The Fed, the Market, and Your Retirement Investments

What moves markets? In my view, the Federal Reserve has more impact on the stock market than any other factor. I believe both the Great Depression and the Great Recession of 2008 were in part the result of actions by the Fed, as were the recoveries afterward.

And now, it sounds very likely that the Fed will lower interest rates at the end of this month, or if not then, very soon afterward.

Ready for Retirement?

Retirement can be a surprisingly stressful time. According to t, several of the top ten life stressors tend to occur in our older years, including: the death of a spouse, the death of close family members, personal illness or injury, and even retirement itself (without considering the other factors).

You would think that after working all those years and putting money aside that you’d be stress-free and ready to play, to do all the fun stuff you’ve been putting off.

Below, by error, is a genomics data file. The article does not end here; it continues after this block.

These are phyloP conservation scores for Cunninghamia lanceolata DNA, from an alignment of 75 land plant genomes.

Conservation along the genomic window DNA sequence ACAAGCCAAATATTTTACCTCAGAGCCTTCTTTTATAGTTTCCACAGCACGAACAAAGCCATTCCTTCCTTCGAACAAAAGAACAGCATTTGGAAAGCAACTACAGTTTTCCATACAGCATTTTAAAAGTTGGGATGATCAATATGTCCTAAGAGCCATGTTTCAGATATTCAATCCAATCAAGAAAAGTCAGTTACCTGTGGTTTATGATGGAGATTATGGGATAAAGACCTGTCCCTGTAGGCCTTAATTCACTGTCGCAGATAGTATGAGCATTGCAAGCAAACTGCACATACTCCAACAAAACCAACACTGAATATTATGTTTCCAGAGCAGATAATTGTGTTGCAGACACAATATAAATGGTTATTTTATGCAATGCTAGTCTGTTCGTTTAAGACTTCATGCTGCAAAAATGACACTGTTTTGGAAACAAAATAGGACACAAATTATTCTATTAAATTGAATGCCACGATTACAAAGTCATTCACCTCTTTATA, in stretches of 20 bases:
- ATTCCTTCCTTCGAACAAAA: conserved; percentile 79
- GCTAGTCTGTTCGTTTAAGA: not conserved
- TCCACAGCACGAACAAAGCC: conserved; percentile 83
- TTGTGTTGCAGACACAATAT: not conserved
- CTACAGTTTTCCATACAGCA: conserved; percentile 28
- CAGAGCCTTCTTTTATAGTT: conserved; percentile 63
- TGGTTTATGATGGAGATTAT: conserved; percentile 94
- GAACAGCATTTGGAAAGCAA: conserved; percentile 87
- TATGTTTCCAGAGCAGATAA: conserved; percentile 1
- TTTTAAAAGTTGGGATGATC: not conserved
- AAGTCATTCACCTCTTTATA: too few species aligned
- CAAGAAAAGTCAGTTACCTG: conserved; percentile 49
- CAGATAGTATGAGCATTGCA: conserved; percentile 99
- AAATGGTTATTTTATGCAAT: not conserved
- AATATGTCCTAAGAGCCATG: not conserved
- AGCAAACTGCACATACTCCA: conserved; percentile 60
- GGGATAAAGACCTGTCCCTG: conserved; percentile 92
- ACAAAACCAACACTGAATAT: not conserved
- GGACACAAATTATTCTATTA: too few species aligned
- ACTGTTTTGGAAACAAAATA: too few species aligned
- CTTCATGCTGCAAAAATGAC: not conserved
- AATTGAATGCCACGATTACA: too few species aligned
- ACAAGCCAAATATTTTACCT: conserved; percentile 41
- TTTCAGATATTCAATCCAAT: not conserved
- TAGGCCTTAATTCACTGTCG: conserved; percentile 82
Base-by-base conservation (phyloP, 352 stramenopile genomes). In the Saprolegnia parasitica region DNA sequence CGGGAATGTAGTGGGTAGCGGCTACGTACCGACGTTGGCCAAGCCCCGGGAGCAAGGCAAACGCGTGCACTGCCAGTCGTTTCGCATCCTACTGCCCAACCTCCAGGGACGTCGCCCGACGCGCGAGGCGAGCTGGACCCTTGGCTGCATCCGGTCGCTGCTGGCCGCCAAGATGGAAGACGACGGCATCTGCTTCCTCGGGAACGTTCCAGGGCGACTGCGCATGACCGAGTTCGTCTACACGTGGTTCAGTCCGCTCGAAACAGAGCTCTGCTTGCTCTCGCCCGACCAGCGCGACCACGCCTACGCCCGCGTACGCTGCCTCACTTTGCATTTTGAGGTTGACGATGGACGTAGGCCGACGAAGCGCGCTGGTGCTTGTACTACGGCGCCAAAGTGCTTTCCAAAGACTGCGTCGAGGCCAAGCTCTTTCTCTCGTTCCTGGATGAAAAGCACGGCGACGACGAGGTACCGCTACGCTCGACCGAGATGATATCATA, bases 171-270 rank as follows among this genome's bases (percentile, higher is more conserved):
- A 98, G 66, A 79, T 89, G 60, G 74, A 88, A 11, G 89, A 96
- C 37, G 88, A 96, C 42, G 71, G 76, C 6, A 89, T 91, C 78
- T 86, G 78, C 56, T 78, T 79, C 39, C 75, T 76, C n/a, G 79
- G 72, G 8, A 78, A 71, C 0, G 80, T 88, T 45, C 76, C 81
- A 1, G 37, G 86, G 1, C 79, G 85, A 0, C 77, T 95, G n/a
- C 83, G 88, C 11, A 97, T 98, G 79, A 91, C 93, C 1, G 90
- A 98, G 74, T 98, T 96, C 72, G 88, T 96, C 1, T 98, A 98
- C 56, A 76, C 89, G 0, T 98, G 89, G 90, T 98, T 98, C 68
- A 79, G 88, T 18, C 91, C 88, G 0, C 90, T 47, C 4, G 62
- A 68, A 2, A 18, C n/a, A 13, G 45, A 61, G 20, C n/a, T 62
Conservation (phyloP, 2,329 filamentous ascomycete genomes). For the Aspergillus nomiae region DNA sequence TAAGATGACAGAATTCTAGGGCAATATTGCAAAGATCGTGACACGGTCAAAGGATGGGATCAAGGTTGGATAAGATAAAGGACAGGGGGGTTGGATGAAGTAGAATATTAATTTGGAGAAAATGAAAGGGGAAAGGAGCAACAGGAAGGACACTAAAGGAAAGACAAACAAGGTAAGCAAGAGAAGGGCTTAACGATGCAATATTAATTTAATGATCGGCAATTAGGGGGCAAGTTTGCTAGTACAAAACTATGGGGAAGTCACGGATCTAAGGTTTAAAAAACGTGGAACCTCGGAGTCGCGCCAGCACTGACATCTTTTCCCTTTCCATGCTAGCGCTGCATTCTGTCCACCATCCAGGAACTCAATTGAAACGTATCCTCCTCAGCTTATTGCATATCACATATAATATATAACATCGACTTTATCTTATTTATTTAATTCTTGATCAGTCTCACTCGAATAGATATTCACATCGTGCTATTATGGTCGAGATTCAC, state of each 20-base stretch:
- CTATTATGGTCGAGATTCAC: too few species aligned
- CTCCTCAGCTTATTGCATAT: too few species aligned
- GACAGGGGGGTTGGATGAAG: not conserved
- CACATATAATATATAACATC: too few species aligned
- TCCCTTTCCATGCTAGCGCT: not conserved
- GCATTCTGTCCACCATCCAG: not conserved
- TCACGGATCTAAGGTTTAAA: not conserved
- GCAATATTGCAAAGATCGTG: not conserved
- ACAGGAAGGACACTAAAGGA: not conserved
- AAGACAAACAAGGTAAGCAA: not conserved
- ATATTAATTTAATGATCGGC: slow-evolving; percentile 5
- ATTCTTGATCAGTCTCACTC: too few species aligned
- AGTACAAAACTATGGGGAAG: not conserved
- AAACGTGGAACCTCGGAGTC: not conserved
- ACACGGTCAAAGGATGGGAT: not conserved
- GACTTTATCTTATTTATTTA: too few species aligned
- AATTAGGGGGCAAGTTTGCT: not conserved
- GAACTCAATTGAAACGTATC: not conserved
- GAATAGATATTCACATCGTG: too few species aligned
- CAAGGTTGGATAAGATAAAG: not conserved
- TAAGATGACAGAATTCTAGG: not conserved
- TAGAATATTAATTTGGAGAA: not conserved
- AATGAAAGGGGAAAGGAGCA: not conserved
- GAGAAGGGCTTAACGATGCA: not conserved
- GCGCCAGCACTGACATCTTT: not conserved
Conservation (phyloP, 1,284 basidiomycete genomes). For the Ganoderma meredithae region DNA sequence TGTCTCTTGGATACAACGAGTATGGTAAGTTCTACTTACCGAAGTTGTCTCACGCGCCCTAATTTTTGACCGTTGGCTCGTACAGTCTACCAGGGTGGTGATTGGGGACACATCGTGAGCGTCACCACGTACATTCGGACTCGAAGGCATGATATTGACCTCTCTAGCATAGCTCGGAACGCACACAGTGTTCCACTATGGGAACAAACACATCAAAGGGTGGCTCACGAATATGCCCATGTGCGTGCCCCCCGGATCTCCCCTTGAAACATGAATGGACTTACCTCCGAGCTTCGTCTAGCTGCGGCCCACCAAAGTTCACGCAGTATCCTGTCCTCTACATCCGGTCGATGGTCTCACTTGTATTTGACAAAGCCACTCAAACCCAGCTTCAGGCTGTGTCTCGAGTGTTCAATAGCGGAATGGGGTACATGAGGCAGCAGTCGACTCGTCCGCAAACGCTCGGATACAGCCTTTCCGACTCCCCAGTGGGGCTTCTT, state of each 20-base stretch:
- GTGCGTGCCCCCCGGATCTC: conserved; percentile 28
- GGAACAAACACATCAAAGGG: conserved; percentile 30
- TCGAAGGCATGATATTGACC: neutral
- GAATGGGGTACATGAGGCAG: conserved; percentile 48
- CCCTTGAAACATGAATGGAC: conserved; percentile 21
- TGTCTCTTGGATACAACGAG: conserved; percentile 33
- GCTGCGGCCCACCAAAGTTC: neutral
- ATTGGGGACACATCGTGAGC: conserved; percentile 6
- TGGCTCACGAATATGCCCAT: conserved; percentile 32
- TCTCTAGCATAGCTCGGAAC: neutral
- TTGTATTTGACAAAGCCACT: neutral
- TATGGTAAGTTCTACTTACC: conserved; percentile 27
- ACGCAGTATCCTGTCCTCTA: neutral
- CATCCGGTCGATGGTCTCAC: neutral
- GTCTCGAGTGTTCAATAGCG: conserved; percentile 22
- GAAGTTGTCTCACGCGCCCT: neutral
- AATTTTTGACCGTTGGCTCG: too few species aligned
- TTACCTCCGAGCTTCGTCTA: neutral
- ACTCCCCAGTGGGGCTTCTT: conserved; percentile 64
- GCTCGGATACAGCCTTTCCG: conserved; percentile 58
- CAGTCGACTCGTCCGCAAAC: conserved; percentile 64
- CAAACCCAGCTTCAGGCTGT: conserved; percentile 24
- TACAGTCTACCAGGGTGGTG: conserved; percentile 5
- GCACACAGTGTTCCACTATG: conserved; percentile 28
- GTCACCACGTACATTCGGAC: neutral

Social Security Spousal Benefits FAQs

Social Security is incredibly complicated and gets even more complex when there are two of you. How and when each of you take benefits can affect your income as a couple by hundreds of dollars a month, yet according to Employee Benefit Research Institute’s 2018 Retirement Confidence Survey, only 23 percent of workers actually try to maximize their benefits by planning when to claim Social Security.

If you’re one of the 77 percent who haven’t planned ahead,

The 4 Percent Rule and the Protection Game

You may have heard of the 4 percent rule: If you have a diversified portfolio, you should be able to withdraw 4 percent each year during retirement, and still have enough money to last you the rest of your life.

That rule/percentage is generally accepted by the investment community, or at least it was. After Y2K, people began to say it should now be the 2 percent rule, which in essence means you have to have twice as much money.

The Best January Since 1987, But…

The market had an awesome month last month. The S&P and the Dow were partying like it was 1999—or rather, 1987, which was the last time the market hit such highs in January. And 1987 was quite a year. After that spectacular January, the market had a few ups and downs, but the S&P essentially stayed flat until the end of May. Then the Dow plunged in October, and on October 19th, 1987, the Dow fell a record 22 percent in one day.